So how about rather than lining your supers with the sheet foam, how about making a shell for each super - the same height as the super, but with inside dimensions 2" larger than the outside of your regular supers (assuming you're using 1" styrofoam insulation). Then these "sleeves" (wood or plywood outside, foam inside) slide over the existing regular boxes.
 

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I have done much like Mark in Kansas proposes. My stack consists of: a partially blocked off SBB, two deep supers, two medium supers with Fall honey, two "paint paddle thick" blocks or spacers on each of the front two corners, a notched on the front inner cover, a deep super with two more paint paddle blocks on top in the front, and then the outer cover. The upper deep super contains an inverted gallon paint can feeder full of 2:1 syrup and is surrounded with a 2 inch thick piece of foam resting on the inner cover.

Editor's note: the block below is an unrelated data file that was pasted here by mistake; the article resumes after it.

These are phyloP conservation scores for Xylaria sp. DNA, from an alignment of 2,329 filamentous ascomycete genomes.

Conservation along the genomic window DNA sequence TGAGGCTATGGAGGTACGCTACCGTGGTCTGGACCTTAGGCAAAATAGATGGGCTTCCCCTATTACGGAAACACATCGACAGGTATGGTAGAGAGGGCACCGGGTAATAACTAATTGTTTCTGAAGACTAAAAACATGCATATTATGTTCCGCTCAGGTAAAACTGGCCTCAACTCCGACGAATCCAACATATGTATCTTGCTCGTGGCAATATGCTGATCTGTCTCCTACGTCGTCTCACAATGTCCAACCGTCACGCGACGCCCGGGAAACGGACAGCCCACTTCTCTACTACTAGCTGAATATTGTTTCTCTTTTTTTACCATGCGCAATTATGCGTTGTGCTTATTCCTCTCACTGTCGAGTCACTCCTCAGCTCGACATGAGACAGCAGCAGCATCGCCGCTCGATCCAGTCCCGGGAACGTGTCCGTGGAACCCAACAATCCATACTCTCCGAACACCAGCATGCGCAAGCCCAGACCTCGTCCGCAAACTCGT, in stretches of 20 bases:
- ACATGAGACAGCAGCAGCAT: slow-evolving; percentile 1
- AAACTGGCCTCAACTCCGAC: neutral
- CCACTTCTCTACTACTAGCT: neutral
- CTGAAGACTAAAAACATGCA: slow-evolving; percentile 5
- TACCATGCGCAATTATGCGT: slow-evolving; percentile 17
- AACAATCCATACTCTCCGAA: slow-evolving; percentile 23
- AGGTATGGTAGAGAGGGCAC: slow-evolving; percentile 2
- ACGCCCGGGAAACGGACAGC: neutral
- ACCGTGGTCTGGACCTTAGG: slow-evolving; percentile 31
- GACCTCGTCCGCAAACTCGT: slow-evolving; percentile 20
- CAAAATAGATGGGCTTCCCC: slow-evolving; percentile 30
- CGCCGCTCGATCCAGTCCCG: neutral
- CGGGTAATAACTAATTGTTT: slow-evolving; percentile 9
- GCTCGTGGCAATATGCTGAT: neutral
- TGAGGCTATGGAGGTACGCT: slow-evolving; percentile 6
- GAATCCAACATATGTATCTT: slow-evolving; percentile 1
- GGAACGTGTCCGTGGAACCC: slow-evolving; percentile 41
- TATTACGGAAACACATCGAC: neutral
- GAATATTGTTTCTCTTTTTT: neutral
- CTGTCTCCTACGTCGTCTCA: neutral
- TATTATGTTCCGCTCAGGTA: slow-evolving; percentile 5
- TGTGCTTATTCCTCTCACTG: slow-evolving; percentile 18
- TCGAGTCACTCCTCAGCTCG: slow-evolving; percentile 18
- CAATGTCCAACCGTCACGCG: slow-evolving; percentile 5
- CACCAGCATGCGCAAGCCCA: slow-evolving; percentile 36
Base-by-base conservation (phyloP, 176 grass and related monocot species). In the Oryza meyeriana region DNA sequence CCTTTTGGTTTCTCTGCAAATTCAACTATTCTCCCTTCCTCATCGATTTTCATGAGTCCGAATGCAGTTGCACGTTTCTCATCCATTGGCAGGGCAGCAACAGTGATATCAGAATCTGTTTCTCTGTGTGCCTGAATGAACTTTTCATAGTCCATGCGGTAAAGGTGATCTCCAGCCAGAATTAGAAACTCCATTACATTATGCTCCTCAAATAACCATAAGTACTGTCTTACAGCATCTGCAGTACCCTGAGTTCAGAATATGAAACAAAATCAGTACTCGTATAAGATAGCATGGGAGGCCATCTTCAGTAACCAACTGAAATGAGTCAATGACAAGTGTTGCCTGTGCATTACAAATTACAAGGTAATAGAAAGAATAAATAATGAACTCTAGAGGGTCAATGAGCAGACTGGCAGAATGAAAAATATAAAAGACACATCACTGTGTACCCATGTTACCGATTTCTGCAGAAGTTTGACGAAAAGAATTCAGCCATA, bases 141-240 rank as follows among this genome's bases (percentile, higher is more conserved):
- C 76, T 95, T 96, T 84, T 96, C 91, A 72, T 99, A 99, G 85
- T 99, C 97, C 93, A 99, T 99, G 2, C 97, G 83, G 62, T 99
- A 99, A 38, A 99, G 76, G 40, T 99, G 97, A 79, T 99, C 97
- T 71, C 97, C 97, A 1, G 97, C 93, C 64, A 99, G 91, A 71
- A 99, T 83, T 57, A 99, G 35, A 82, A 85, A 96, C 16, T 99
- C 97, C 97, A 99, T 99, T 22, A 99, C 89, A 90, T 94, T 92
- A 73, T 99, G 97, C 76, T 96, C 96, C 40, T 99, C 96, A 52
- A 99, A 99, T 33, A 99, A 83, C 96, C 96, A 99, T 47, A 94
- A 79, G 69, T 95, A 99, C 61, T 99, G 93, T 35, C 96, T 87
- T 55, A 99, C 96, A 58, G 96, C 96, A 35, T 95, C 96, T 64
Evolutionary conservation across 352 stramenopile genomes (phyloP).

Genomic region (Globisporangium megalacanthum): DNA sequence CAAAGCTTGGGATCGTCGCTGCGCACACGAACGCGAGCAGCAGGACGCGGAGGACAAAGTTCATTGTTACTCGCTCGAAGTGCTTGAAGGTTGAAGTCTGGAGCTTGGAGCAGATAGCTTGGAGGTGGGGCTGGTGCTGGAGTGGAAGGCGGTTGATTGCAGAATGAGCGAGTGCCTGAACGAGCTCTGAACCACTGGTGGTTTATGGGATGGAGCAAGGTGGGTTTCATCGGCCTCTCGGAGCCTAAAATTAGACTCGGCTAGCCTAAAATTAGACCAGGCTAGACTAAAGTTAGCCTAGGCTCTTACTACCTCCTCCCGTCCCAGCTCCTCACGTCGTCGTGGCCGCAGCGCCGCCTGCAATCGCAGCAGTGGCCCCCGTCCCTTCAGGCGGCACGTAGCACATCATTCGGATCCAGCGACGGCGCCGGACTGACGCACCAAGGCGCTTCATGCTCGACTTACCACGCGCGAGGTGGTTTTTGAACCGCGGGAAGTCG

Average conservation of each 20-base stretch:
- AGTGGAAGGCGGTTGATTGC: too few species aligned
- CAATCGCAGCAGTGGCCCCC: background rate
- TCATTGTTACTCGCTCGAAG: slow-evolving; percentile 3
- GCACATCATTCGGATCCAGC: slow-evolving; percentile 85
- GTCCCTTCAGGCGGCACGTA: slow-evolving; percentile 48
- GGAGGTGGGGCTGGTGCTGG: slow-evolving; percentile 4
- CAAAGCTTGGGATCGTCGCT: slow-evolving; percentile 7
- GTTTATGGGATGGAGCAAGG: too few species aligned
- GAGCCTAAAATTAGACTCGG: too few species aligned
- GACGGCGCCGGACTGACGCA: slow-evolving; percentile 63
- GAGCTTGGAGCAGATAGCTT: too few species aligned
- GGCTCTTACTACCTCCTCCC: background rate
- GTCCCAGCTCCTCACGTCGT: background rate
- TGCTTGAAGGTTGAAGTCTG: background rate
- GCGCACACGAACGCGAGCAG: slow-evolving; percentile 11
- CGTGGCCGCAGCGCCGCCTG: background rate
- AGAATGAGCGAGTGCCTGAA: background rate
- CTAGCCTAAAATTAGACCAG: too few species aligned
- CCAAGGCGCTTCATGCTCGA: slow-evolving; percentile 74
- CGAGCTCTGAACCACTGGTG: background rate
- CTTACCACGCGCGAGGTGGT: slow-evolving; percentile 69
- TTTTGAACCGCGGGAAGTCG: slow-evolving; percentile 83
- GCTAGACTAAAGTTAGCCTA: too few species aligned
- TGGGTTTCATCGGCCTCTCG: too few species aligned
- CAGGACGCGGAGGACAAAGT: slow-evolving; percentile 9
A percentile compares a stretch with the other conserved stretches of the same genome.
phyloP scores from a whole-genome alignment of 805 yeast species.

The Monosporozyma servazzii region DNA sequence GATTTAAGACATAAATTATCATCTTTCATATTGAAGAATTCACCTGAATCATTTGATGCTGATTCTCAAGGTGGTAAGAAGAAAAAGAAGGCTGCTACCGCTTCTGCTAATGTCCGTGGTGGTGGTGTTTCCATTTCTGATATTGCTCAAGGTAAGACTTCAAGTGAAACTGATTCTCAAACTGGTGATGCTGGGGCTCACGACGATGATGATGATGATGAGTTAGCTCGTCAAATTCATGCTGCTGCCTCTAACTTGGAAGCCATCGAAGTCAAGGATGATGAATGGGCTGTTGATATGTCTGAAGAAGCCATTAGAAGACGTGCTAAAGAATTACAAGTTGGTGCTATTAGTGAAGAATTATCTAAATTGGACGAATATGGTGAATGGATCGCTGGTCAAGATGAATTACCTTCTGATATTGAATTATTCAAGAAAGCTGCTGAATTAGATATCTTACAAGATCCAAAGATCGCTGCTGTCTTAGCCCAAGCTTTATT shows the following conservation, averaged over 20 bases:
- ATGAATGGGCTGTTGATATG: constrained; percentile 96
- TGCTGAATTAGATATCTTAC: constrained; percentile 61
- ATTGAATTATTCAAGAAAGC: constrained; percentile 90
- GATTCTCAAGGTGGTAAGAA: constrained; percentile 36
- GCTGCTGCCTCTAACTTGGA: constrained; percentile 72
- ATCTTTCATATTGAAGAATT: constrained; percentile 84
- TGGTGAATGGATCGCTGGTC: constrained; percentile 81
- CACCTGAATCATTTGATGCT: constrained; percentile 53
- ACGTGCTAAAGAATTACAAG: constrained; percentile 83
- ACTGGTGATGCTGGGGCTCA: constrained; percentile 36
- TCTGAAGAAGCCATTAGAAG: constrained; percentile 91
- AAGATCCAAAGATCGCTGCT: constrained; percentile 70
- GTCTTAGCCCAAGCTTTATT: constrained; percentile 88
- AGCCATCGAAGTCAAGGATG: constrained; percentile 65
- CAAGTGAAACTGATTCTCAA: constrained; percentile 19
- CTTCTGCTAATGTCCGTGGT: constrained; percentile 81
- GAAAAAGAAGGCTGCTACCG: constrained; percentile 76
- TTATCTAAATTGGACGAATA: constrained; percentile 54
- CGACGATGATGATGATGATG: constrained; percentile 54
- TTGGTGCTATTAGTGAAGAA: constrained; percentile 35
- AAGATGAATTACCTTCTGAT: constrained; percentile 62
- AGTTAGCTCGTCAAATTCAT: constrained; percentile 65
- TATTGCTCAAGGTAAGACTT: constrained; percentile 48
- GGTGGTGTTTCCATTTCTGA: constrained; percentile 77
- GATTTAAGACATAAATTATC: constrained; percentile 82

All four exterior sides of the stack are surrounded bottom to top with 2 inch thick foam to which I have glued black tarpaper. The foam is tied in place two places with binder twine. There is a cutout for the lower entry and a downward sloping hole drilled through the foam aligning with the upper entry cutout in the inner cover.

I made a quick inspection yesterday when the sun was out and the temperature was 50+. I added fondant and a bit more syrup at that time. There was no moisture or mold and the girls looked good and healthy.
 

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There was a recent post from someone from Manitoba describing their method - and these were just 2-frame nucs and they had essentially 100% success. Sorry I can't provide the link (lazy), but unless under those weather conditions, not sure would waste the energy.

MB deals with as bad of conditions as most of us - I would check his website out, or ask him directly, as he is on this thread.

I have to believe that it is much more the health of the bees than anything else, but that gets into subjects that can get you into nothing but trouble - just ask MP and little "t".

Bees survive (for very limited periods) up to -90 - or so the story goes. Keeping them dry and providing the right ventillation for your situation is well within most of our situations with what we already have and are doing.